This k-pop idol was Bang Chan from the group Stray Kids, and though I do not believe we have any physical resemblance, I did really like his group’s music. Stray Kids remains my favorite k-pop group and my favorite boy band to this day, and unlike 5SOS, they embrace the boy band title. I was lucky enough to attend a concert from their MANIAC tour in LA, and it was so exhilarating to see these people I idolized on stage in real life. 

What was really funny to me was seeing that Michael Clifford from 5SOS knows of Stray Kids and commented on one of the members’ hilariously deep voices (will link a youtube vid here). After the recent Jonas Brothers x TXT collaboration AND the Seventeen x New Kids on the Block collaboration, I have my fingers crossed for another boy band crossover…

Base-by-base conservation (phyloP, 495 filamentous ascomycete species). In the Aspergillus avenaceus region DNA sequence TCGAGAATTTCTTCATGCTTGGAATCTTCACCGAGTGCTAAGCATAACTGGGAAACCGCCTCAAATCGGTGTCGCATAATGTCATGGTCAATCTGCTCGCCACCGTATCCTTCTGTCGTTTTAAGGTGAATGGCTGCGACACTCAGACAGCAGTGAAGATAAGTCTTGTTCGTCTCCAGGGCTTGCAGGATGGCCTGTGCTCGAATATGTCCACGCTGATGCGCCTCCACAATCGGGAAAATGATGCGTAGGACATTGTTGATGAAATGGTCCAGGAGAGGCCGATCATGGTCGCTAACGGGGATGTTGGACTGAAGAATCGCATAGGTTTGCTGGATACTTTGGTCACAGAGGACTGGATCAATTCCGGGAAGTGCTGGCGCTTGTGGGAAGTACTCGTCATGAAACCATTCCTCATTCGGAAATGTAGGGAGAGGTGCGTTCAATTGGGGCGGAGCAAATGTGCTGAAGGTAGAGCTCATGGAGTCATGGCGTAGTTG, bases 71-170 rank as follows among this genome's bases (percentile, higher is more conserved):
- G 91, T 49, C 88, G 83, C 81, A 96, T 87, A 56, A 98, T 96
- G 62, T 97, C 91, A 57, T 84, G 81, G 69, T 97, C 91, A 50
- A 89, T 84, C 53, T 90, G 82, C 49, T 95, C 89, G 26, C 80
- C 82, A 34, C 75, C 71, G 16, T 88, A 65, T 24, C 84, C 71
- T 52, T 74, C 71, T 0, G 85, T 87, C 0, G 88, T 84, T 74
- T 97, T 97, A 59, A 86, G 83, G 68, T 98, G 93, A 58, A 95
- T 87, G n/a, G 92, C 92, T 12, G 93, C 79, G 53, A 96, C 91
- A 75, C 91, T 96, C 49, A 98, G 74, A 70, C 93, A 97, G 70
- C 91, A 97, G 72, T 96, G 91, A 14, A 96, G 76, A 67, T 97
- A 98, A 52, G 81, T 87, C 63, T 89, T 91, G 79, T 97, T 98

I listen to numerous K-Pop boy bands, but a few of my favorites are Stray Kids (naturally), Seventeen, Monsta X, TXT, and Enhypen. 

People always told me that it was a phase and that I would grow out of it. I remember in the fifth grade when a boy told me I better grow out of it or else I wouldn’t ever find a boyfriend (which is crazy to say, because there are so many non-female boy band fans out there as well as supportive spouses!). Though my music taste has indeed evolved and expanded as I grew up, my love for the boy bands I used to adore has not changed. If anything, the nostalgia and happy memories associated with the members and their music makes it even more meaningful. I think it is also inevitable that people will change as they grow up–it is no surprise that my 19-year-old self is very different from my 6-year-old self–so why would my music taste matter so much to others anyways?